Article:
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1m from the curb is great advice. Also ride at least a door's distance from parked cars.

Changing a tire is the first thing I learned to fix on my bike. Now I can do it with my eyes closed. If you ride a lot, you'll get flats. It's inevitable. Another tip--buy a patch kit instead of new tubes. A tube can be patched infinitely, as long as it's a puncture and not a pinch flat. A kit has 5-6 patches for the price of one tube. It's worth it after a couple flats, especially if you ride a lot. I carry a spare on every ride, which is either a new tube or a patched tube, and if I flat on the road/trail I just swap it for the spare, then patch the puncture when I get home. Patching on the road or trail is kind of a pain, takes several minutes, and leaves more room for mistakes that might cause the patch to fail. It's easier to take the time to do it right in the comfort of my living room. I've never had a patch fail. Always keep TWO spares on hand, whether or not you actually carry both on rides. That gets to be a pain for me because I have 3 bikes, all of which take different tubes, but I've never been stuck with a flat when the bike shop is closed.

ETA: Also, it's always an ego boost to be the hero with a spare tube when someone else flats. You only flat when you don't bring a spare tube!

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This was awesome enough to warrant it's own thread.

What I would add is a little known secret to reduce pinch-flats:

Dust all your inner tubes with a small amount of talcum (baby) powder. Most new tubes come with a hint of talcum on them already, but often it's not enough. The dust will add help prevent your inner tube from sticking to the inside of the tire which will HUGELY reduce the amount of pinch flats you get!

Jason

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A few more tips not mentioned in that video:

-If you're patching the tube, locate and mark the puncture. If it's something sticking in your tire, it's easy to match it up and mark the tube. If not, you may need to inflate the tube outside the tire and listen/feel for the leak. I hold the tube next to my face and squeeze it, since it's easier to feel a tiny jet of air on the sensitive skin of my face than it is with hands. A sink or bucket of water is helpful for finding tricky leaks.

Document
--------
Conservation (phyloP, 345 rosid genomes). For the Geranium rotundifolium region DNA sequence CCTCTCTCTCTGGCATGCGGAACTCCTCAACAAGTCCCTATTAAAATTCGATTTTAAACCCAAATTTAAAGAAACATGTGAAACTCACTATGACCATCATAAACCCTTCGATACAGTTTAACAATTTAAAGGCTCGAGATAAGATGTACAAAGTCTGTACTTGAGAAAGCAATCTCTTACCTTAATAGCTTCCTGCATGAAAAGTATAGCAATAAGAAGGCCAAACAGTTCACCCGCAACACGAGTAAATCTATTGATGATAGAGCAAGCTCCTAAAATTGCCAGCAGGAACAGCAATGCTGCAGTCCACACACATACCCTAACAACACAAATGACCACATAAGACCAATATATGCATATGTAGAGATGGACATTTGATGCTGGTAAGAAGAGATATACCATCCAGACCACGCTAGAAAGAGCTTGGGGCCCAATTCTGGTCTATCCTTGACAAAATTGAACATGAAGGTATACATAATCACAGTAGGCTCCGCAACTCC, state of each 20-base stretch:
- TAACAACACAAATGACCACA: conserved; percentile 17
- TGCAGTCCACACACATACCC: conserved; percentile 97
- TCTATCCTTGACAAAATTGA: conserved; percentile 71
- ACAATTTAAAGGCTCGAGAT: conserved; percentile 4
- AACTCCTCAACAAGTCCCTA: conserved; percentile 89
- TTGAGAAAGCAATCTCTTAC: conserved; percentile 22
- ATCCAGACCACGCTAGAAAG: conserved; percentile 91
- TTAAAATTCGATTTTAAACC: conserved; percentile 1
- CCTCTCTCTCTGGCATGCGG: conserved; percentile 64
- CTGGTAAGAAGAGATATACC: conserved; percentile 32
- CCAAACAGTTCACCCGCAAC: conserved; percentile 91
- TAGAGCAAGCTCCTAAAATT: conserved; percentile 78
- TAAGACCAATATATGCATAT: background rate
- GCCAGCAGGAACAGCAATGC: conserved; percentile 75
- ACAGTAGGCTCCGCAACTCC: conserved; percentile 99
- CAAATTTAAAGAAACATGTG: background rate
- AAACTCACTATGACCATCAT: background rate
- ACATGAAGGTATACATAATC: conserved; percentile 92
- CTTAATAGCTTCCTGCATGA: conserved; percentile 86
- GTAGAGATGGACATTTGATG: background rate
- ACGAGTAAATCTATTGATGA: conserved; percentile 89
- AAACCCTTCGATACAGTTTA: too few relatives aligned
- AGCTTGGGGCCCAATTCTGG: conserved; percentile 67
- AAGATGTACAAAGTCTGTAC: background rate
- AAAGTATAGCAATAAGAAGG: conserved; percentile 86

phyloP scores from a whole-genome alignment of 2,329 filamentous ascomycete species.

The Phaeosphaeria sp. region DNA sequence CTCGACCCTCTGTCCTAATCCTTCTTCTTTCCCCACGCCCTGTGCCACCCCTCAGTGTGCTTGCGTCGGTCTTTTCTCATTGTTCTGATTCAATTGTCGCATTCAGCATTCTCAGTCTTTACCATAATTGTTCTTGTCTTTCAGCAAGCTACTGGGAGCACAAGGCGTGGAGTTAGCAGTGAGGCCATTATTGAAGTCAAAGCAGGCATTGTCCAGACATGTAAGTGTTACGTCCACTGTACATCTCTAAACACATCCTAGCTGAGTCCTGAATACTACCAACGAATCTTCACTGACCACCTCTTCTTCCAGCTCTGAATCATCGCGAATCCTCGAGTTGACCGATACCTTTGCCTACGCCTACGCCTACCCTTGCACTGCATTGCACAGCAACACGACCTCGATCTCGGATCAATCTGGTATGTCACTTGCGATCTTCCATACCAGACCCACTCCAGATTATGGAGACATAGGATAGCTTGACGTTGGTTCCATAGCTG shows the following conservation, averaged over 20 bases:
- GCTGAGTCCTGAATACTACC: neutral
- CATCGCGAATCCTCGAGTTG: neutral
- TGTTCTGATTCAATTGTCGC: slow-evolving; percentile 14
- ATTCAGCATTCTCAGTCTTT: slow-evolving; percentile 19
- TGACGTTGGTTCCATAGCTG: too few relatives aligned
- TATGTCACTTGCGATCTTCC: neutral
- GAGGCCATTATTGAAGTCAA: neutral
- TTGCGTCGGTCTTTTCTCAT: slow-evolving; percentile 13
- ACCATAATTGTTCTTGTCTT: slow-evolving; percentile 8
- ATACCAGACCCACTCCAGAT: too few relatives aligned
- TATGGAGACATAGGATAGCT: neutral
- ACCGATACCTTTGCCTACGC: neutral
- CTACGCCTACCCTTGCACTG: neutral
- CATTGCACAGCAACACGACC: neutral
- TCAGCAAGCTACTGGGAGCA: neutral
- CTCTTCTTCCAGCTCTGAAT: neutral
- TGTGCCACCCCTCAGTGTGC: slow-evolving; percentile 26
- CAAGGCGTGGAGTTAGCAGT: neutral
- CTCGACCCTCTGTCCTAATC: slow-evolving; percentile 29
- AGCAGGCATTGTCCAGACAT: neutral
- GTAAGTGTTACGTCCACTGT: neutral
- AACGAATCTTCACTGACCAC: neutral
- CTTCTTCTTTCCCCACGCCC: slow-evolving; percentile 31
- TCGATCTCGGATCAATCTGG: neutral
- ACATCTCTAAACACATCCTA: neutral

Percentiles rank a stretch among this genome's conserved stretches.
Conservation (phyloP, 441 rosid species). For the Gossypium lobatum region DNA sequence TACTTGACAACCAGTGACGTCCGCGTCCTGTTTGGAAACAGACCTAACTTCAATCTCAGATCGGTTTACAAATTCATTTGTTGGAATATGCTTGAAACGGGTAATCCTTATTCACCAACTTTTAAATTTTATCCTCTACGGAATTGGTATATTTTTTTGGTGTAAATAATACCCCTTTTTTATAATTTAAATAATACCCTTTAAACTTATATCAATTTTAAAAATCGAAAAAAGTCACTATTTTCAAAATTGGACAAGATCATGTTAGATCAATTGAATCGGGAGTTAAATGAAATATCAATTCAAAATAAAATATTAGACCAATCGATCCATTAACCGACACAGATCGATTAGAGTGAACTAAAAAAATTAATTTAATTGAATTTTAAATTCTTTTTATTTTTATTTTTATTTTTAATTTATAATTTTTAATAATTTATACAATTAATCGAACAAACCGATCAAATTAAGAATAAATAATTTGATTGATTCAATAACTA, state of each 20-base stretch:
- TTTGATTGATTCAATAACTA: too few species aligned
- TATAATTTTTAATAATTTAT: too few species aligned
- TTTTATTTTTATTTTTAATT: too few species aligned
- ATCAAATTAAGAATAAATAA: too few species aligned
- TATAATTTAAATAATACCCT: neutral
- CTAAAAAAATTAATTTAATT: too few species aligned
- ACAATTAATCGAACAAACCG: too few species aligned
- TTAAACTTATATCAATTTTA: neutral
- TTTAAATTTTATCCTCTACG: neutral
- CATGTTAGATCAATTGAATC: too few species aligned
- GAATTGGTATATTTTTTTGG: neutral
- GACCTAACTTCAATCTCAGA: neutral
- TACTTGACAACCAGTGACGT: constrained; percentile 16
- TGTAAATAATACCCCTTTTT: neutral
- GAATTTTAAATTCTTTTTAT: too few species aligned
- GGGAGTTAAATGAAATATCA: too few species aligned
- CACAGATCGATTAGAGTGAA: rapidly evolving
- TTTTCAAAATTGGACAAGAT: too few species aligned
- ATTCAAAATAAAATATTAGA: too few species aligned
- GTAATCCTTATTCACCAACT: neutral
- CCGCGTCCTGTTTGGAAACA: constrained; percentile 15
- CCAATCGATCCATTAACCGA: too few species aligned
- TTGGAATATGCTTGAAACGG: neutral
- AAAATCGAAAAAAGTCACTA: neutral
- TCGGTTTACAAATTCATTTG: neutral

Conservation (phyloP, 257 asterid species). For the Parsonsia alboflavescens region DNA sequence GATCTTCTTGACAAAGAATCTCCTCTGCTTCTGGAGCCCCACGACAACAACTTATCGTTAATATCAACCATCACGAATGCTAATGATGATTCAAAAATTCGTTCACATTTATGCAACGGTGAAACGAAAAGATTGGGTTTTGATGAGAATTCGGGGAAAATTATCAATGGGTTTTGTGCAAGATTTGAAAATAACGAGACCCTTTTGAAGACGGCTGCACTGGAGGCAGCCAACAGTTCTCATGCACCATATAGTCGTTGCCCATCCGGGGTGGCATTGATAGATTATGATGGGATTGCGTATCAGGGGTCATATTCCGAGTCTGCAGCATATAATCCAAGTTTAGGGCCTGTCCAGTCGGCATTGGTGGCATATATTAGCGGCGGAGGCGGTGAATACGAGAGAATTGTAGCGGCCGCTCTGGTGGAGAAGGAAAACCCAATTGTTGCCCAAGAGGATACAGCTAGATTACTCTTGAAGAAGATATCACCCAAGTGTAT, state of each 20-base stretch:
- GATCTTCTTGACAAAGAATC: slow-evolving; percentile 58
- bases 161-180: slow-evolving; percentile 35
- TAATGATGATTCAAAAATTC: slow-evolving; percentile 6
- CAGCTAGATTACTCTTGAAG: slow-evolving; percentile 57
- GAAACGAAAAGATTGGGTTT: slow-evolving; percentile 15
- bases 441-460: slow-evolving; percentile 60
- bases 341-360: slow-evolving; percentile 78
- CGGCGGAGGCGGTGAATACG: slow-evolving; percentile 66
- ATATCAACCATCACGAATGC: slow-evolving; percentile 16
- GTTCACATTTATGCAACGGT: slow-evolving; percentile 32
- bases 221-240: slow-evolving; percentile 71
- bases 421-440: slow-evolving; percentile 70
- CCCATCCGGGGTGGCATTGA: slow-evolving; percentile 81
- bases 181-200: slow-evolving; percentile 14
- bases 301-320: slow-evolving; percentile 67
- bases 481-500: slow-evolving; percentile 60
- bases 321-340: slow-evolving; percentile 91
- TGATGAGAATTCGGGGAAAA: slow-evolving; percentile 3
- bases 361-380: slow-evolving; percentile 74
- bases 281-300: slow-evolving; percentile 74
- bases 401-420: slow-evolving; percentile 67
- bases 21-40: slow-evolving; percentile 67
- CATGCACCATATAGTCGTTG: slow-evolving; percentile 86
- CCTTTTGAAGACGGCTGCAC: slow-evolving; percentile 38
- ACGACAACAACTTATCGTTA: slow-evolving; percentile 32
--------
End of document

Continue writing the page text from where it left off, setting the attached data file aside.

-Another trick that helps finding punctures is always setting the tire on the rim so that the logo is directly over the valve stem. That way you can match up which part of the tube was in contact with which part of the tire, even when it's off the bike.

-Check the inside of the tire for debris or things sticking in it by feeling around the inside of the tire with your fingers when it's off the rim.

-Visually inspect the strip inside the rim to make sure it's covering all the spoke nipples. If it's worn, it can be replaced for about $1. That strip is also a good place to write your name and phone number, in the case the bike is stolen and brought to a shop for a flat fix, a good mechanic will notice that and contact you. Most returned stolen bikes are recovered in bike shops where a mechanic recognizes the bike, or just notices something isn't right.

-When your new tire and tube are on the rim, inflate it a third or halfway, just enough to firm up the tire. Stop, then check the bead all the way around to make sure it's seated in the rim and that the tube isn't pinched. If it's not, you've just saved a new tube from a pinch flat! Deflate and stuff the tube in there. If it's good, fill it up!

Maybe I should just make my own flat change video, instead of talking so much smack about it.

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A few more tips not mentioned in that video:

-If you're patching the tube, locate and mark the puncture. If it's something sticking in your tire, it's easy to match it up and mark the tube. If not, you may need to inflate the tube outside the tire and listen/feel for the leak. I hold the tube next to my face and squeeze it, since it's easier to feel a tiny jet of air on the sensitive skin of my face than it is with hands. A sink or bucket of water is helpful for finding tricky leaks.

I always remembered my dad holding the tube in the sink to find the bubbles that would show the puncture. If you're out on the trails and don't have a sink handy, get your hands wet and run them over the tube - the air will bubble on the moisture on your hands.

Repairing a lifetime of bad habits...

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I always remembered my dad holding the tube in the sink to find the bubbles that would show the puncture. If you're out on the trails and don't have a sink handy, get your hands wet and run them over the tube - the air will bubble on the moisture on your hands.

Never thought of that! I usually just carry a spare and patch it at home. I don't have the patience to do it right on a ride.

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I always carry a spare tube, a pump, and a multitool. On longer rides I consider carrying more tools, but I give my bike a safety and maintenance check before I start any ride, so I've never needed them. The only unrepairable incident I ever had on a ride was a snapped derailleur hanger, and I was close enough to my car that I just walked out. Worst ride ever. I woke up with poison ivy the next day, too.

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